Publications by authors named "Emma E Coughlin"

9 Publications

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Light-Mediated Directed Placement of Different DNA Sequences on Single Gold Nanoparticles.

J Am Chem Soc 2021 Mar 4;143(10):3671-3676. Epub 2021 Mar 4.

This paper describes the light-directed functionalization of anisotropic gold nanoparticles with different thiolated-DNA oligomer (oligo) sequences. The starting nanoconstructs are gold nanostars (AuNS) uniformly grafted with one oligo sequence that are then exposed to fs-laser pulses at the plasmon resonance of the branches. The excitation selectively cleaves Au-S bonds at the tips of the branches to create vacant areas for functionalization with a different thiolated oligo sequence. Nanoconstructs synthesized by this approach present one oligo sequence on the AuNS body and branches and a different sequence at the tips. This process enables the formation of nanoparticle superstructures consisting of AuNS cores and small Au satellite nanoparticles at controlled locations after DNA hybridization. Our strategy enables selective oligo presentation at the single-particle level and opens prospects for sophisticated design of nanoscale assemblies that are important in a wide range of biological applications.
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http://dx.doi.org/10.1021/jacs.0c11699DOI Listing
March 2021

Label Free Particle-by-Particle Quantification of DNA Loading on Sorted Gold Nanostars.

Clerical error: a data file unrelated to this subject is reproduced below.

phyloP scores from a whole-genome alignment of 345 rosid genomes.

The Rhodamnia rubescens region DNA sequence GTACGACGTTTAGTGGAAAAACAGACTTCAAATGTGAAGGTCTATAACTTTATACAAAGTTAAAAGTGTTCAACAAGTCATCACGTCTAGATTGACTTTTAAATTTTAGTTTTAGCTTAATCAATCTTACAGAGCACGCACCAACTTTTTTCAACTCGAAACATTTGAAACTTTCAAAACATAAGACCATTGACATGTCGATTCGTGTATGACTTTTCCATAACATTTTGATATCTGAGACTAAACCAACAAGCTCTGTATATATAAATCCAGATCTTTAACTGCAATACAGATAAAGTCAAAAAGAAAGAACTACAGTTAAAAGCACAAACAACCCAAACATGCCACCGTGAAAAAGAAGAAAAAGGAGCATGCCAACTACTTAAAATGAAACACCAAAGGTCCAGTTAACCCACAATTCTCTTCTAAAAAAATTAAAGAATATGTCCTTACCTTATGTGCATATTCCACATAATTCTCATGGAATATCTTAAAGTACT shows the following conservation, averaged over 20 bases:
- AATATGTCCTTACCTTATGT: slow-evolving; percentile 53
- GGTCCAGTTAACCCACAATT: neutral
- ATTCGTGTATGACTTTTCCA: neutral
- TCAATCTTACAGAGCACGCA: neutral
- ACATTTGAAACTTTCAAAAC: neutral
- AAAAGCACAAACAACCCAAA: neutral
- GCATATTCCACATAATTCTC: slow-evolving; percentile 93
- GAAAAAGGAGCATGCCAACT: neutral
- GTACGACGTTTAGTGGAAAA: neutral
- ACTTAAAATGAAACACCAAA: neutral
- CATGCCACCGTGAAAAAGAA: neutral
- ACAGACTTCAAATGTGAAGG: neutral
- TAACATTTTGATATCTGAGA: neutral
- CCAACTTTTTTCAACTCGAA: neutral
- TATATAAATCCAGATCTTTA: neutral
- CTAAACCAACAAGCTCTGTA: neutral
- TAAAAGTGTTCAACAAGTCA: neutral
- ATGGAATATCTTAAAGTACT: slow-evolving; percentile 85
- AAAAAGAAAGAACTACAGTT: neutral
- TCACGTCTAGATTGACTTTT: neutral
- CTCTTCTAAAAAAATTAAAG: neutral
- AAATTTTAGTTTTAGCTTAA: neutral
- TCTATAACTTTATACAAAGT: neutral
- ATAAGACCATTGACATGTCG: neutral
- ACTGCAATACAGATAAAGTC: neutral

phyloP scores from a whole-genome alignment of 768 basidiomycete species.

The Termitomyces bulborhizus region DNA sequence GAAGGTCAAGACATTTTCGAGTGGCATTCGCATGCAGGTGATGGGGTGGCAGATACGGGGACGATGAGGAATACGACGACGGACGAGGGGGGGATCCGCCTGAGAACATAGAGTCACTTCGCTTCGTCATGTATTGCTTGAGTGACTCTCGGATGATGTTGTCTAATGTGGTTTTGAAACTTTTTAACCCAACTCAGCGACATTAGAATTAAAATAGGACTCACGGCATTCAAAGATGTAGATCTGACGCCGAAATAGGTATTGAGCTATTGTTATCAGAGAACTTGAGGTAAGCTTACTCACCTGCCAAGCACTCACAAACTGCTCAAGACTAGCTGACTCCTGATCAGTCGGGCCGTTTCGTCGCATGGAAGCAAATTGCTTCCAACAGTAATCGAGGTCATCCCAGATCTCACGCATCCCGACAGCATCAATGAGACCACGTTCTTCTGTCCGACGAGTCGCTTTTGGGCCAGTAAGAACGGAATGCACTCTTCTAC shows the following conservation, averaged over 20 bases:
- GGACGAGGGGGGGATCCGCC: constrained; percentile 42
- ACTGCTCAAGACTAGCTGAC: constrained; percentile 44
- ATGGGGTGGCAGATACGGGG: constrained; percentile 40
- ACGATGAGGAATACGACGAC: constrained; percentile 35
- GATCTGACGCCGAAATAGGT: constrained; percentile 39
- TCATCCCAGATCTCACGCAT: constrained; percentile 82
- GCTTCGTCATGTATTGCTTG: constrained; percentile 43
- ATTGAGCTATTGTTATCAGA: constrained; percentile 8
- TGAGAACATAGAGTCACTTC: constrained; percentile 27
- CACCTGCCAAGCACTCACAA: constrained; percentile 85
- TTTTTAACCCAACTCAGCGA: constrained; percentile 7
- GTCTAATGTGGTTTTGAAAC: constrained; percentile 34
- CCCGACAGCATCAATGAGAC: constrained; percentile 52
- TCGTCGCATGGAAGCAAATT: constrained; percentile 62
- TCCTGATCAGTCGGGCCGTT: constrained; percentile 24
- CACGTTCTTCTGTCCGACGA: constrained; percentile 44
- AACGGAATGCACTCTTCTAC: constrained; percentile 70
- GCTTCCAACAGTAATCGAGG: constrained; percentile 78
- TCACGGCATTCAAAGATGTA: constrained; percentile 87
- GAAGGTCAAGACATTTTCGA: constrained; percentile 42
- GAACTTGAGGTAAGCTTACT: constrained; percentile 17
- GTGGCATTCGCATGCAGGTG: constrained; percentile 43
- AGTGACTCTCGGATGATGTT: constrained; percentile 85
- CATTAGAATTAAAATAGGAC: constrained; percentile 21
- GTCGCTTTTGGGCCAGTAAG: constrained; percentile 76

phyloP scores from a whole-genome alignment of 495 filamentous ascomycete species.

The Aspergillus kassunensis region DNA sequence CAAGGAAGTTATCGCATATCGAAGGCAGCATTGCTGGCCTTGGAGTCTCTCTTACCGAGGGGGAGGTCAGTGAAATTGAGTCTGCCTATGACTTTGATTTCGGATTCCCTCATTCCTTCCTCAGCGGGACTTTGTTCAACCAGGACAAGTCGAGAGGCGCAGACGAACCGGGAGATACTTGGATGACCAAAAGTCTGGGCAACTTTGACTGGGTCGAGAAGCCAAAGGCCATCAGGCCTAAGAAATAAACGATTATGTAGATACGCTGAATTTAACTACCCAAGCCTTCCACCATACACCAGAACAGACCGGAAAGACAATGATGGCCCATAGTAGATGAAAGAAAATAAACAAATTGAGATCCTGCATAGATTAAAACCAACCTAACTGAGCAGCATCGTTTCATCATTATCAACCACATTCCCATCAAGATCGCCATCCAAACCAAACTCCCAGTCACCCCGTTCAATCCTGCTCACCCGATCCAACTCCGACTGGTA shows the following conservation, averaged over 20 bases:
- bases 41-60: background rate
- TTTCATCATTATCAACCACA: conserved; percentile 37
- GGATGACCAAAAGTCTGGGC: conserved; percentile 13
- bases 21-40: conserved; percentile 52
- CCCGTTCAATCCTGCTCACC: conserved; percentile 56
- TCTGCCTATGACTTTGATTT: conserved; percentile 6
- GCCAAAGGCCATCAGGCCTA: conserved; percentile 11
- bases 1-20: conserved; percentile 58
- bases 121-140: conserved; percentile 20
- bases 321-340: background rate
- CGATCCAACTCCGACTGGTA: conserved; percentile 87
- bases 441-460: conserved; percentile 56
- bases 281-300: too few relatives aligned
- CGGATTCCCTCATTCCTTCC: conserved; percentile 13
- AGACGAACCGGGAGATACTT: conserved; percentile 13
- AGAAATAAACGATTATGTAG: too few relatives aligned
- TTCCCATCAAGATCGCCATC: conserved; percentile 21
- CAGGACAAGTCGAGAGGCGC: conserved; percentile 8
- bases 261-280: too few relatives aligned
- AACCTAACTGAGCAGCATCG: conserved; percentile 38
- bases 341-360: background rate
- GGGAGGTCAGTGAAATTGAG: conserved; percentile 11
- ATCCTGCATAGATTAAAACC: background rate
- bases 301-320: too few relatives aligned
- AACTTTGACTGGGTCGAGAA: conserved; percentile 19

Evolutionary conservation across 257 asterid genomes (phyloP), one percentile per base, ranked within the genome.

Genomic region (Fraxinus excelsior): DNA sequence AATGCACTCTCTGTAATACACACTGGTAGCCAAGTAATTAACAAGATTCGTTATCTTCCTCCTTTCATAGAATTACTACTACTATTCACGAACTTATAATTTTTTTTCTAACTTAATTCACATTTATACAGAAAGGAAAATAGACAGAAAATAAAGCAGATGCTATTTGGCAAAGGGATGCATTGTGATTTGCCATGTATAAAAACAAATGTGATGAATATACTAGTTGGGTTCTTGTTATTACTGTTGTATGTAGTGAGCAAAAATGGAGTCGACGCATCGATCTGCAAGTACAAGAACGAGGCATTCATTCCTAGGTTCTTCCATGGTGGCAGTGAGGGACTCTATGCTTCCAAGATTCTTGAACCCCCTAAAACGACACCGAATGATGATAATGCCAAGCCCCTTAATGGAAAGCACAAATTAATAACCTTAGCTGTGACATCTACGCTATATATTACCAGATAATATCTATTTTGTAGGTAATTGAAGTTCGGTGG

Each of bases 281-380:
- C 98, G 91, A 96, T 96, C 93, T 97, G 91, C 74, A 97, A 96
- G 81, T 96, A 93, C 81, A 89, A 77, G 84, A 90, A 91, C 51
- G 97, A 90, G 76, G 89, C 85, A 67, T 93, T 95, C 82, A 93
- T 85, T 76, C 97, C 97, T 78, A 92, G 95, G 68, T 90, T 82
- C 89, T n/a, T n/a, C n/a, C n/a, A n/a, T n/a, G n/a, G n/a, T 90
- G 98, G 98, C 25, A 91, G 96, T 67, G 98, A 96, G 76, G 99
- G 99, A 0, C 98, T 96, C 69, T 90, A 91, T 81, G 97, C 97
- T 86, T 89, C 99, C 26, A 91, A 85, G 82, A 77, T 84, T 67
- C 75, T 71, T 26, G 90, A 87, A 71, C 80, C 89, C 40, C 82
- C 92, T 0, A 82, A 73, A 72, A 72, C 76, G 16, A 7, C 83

Anal Chem 2019 05 11;91(9):5566-5572. Epub 2019 Apr 11.

Department of Chemistry , Texas A&M University , College Station , Texas 77843 , United States.

This paper describes a label free technique for determining ligand loading on metal nanoparticles using a variant of secondary ion mass spectrometry. Au clusters bombard DNA-functionalized anisotropic gold nanostars and isotropic nanospheres with similar surface areas to determine ligand density. For each projectile impact, co-localized molecules within the emission area of a single impact (diameter of 10-15 nm) were examined for each particle. Individual nanoparticle analysis allows for determination of the relationship between particle geometry and DNA loading. We found that branched particles exhibited increased ligand density versus nanospheres and determined that positive and neutral curvature could facilitate additional loading. This methodology can be applied to optimize loading for any ligand-core interaction independent of nanoparticle core, ligand, or attachment chemistry.